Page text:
July 26, 2013

Xzibit - Weapons Of Mass Destruction (December 14, 2004)

In 2004, Alvin "Xzibit" Joyner released his fifth album, Weapons Of Mass Destruction, on a major label (Sony) and with a major label budget backing him.  This outcome made sense, as the man's third and fourth albums, both overseen by the almighty Dr. Dre,  had sold a ton of copies, so clearly it was the man, and not his backers, that brought those projects to their respective levels of success.  At least, that's what Xzibit felt at the time.

The Xzibit that released Weapons Of Mass Destruction was a very different guy than the one who was still struggling to find an audience back in 2000.  Having broken out of the gate a Los Angeles-based artist with a direct connection to King Tee and Tha Alkaholiks, Alvin's first two albums, At The Speed Of Life and 40 Dayz & 40 Nightz, were met with critical acclaim and relatively low sales, but enough people heard a spark from the dude to warrant a continued career.  One of those people was Dr. Dre, who decided to help back his next two projects, Restless and Man Vs. Machine, with the help of his Aftermath machine, bringing his beats, his friends (fellow Dr. Dre proteges Eminem and Snoop Dogg made cameos on both albums), and his pocketbook to the cause.  Throughout the whirlwind of instant success, Alvin made sure to bring his Likwit Crew brethren along, as he didn't want to make it appear as though he had completely forgotten where he came from.

Until he did.  Tha Alkaholiks aren't anywhere to be seen on Man Vs. Machine, although Dr. Dre and his motley crew are still involved; by the time Weapons Of Mass Destruction came along, Dre and his team had also abandoned ship.  Xzibit decided to use his fifth album as a platform to prove that he was the mastermind behind his own career the entire time, leaving behind both the Likwit influence and Dr. Dre's perfectionist tendencies to present sixteen tracks of his own devices.  He secured his own producers, brought in his own talent to provide guest cameos (more on them later), and basically took the bull by the horns.

Dre and company really could give a shit, as working alongside Alvin took time away from them rolling around in piles of their own money, but Tha Alkaholiks were especially hurt by the change, lashing out at their former friend by accusing him of not respecting his roots.  (J-Ro was especially pissed at the dude, even going so far as to release a dis track, "The X-Homie", because rappers only communicate with one another through the magic of song.)  To his credit, Xzibit brushed off the attacks, choosing to forge ahead with his future instead of continuing to live off of his past.

Weapons Of Mass Destruction has sold more than five hundred thousand copies, which is amazing, since nobody I know will admit to owning a copy of it.  Even with the validation that solo success brings, Xzibit wasn't satisfied, as he accused Sony of mismanaging the marketing behind the project, and he chose to dive into the underground for his future endeavors.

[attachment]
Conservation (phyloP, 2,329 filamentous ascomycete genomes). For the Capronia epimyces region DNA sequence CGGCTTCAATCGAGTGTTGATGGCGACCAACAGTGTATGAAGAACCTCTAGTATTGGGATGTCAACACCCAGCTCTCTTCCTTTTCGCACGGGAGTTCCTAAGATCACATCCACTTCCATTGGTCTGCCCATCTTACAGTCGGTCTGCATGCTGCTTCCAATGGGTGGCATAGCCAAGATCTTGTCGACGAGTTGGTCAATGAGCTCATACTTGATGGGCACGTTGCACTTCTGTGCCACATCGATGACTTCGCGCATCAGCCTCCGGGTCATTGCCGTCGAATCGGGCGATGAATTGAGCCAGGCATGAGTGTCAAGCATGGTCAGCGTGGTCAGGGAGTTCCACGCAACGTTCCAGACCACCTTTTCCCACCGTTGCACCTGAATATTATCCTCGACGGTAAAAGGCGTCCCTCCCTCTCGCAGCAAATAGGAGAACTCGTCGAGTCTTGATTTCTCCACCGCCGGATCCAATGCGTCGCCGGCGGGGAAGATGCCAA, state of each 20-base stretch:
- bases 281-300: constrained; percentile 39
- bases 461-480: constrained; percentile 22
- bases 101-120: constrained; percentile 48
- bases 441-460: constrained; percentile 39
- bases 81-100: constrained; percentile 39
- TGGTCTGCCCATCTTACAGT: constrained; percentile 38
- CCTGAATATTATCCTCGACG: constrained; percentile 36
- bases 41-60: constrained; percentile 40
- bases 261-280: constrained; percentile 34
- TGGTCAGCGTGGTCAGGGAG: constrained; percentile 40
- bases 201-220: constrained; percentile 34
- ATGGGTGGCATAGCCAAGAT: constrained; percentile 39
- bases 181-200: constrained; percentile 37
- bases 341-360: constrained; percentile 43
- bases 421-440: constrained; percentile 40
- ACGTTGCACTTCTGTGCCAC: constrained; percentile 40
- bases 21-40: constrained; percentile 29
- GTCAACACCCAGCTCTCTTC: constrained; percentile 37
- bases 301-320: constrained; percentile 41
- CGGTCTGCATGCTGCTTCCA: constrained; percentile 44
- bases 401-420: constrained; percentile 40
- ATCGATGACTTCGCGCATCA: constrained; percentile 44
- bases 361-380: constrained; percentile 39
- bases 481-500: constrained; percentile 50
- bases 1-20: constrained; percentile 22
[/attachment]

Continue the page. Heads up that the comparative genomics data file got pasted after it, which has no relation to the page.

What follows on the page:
So, obviously, Alvin didn't vote Republican back in 2000. Producer Thayod Ausar presents a recut speech from former president George W. Bush that is fucking creepy, not just because of the (heavily doctored) messages within, but because of how plausible it all sounds in spite of the heavy doctoring. However, this is still ultimately just a rap album intro, so listen to it once, so that it can haunt your nightmares, and then never again. Alright?

2. L.A.X.
Xzibit already has a song in his back catalog called “Los Angeles Times”, a travelogue focused on the City of Angels built around a framework that pretends that the listener is a passenger on a flight that just arrived: “L.A.X.” is about the interminable amount of time one will spend in the Los Angeles-based airport trying to fucking leave. Just kidding. “L.A.X.” is actually just a shit-talking battle cry that commands the audience to “get ready for the war” (presumably something tying in with the intro and the album title), with X acting as your leader through a dramatic Sir Jinx and The Real Mystro beat that sounds dope as fuck at first, but grows less so when the guitars appear. Our host sounds just fine behind the mic: excitable, but collected. But I wish the instrumental hadn't taken itself so seriously for the first actual song on here.

There are only a finite number of words in the English language, and a fixed number of phrases that can be formed from those words that actually make sense, so although the song title may evoke a certain GZA/Genius track from one of the best albums ever recorded (that would be Liquid Swords, although if you're a frequent reader of HHID, I would certainly hope that I don't have to remind you of that), I'm okay with Xzibit calling this song “Cold World”. Over a Jelly Roll beat that sounds like something one of Dr. Dre's lower-grade “collaborators” (read: the people who do all of the work) would have come up with, Alvin describes three separate situations that prove how fucked up the world can be, the third one hitting the hardest, as it both ties into the overall theme of Weapons Of Mass Destruction and makes the United States sound like the most inconsiderate country on the planet. Which is a feeling my overseas readers may relate to already. The hook, also provided by the producer, wasn't necessary, but it doesn't detract from the experience, and X's attention to detail was impressive: his tales actually come to life.